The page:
“I’m glad that he did. I think he made the right decision,” Baker said.
Rosenberg worked as chair of the Senate budget committee in the 1990s at the same time Baker led Gov. William Weld’s budget office, and the two have met regularly and worked together over his three-plus years in office.
“I have always appreciated the opportunity to work with him. We may not always agree, but there was a lot of respect there and I appreciated that too. But in this particular instance, I think that report made pretty clear that there was damage done to the institution and to the Senate and I think it was appropriate for him to step down,” the governor said.
The respect for Rosenberg, even at a low point in his career, was not confined to the governor. Tarr called Rosenberg “one of the most affable and personable Senate presidents in recent memory.”
Arline Isaacson, co-chair of the Massachusetts Gay and Lesbian Political Caucus, also lamented what she described as a “blemish” on an otherwise impressive resume.
“He’s been an incredibly strong advocate for the LGBT community, for education K-12 and higher ed, and for progressive politics across the board, and he was known for being hardworking, thoughtful, caring and fair — what you’d want a legislator to be. This is a tragedy and a real loss for the LGBT community and for progressives,” Isaacson said.
Rosenberg, over his 27-year career in the Senate, helped the champion gay marriage, oversaw the last redistricting effort, spearheaded the push for the recent criminal justice bill and helped write the law that brought casino gambling to Massachusetts. He has also been a strong advocate for the University of Massachusetts.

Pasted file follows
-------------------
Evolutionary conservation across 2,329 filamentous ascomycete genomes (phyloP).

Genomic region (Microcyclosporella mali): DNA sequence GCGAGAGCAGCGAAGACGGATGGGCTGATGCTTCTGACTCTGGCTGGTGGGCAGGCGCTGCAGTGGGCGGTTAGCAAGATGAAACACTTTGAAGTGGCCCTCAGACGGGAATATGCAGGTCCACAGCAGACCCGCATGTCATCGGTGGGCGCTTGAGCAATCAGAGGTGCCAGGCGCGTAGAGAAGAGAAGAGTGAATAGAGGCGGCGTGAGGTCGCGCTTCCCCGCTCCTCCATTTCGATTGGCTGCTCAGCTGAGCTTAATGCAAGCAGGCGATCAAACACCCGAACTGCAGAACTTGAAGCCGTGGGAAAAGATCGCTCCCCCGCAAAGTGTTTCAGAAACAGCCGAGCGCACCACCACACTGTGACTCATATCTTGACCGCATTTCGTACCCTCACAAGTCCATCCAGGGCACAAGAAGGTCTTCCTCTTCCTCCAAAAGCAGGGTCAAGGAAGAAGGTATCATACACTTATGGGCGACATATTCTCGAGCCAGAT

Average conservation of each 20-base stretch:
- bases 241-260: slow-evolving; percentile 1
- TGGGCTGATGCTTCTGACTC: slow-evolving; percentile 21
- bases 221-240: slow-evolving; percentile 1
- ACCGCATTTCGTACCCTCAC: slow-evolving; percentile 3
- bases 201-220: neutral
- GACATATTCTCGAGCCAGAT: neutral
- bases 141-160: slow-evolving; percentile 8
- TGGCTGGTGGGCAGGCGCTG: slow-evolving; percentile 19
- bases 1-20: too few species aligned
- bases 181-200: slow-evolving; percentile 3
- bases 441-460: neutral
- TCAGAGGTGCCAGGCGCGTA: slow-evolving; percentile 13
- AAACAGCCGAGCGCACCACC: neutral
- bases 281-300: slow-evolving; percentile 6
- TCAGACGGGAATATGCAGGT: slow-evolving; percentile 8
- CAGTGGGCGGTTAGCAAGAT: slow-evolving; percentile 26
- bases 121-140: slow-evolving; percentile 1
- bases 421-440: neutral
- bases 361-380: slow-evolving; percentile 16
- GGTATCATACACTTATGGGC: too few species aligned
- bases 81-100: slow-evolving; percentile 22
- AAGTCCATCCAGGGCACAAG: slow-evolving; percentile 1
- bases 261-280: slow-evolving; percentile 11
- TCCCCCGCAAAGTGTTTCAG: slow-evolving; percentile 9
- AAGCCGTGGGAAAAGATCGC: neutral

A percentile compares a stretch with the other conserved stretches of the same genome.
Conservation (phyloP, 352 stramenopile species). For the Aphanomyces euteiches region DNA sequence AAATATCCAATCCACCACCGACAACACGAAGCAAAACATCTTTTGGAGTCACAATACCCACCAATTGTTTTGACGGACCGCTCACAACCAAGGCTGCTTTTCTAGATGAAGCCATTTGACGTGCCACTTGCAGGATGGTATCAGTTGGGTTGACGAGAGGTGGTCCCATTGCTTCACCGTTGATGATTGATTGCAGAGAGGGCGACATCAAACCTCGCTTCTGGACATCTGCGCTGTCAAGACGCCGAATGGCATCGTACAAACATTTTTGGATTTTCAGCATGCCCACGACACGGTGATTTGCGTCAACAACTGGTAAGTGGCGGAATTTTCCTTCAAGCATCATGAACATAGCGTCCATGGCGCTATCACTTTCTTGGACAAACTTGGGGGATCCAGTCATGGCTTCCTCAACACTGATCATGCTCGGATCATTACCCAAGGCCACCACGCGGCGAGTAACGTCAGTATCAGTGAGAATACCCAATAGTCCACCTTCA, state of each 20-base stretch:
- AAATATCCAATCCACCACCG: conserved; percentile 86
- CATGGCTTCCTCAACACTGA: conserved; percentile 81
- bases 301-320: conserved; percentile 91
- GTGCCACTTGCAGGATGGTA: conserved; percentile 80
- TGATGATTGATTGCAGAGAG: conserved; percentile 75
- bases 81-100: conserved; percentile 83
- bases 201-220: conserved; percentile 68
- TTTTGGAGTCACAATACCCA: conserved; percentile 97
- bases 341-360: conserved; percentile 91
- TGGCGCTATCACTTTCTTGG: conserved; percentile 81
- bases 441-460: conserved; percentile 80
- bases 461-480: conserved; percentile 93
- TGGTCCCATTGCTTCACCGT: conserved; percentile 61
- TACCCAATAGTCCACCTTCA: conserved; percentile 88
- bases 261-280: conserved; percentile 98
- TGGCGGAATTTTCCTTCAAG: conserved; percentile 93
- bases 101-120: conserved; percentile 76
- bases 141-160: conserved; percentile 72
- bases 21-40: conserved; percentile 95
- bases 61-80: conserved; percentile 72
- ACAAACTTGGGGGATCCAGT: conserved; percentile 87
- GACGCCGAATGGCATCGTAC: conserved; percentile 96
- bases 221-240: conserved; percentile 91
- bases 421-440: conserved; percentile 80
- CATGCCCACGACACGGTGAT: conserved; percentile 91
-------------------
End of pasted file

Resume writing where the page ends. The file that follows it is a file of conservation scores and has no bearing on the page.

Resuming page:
The conclusions were drawn by investigators over the course of a five-month investigation, however, proved too much for even those senators close to him.
“The reality is that there’s some very damning things in the report and beyond challenging things in the report, things I think are very difficult for many of us to even deal with so at this point it’s my opinion that political expediency and loyalty, when you’re talking about sexual assault and serious crimes like this, all that gets thrown out the window,” Sen. James Welch, of West Springfield, said Thursday morning.
Welch, who was one of the seven Democrats who called on Rosenberg to resign, said, “My main goal today is to further continue to protect and advocate on behalf of the victims and further protect and advocate on behalf of the institution of the Senate.”
Sen. Barbara L’Italien, who called for Rosenberg’s resignation, said the former Senate president could have made things easier on Hefner’s victims had he resigned earlier. An Andover Democrat who is running for Congress, L’Italien said she spoke to Rosenberg about his position in the Senate late last year after news of Hefner’s alleged behavior broke, but has not spoken to him recently.
“I do believe a few people called him. I personally did not,” L’Italien said.
Sen. Michael Barrett, a Lexington Democrat, declined to say whether he has spoken to Rosenberg about resigning.
“I think overall today’s outcome reflected the will of the rest of the Senate,” Barrett told the News Service. He said, “The report is very graphic and filled with facts that none of us knew previously.”
Senate Ethics Committee Chairman Michael Rodrigues and Sens. Eric Lesser, Julian Cyr and Cindy Friedman all said that they had not spoken to Rosenberg about resigning before Rosenberg made the decision.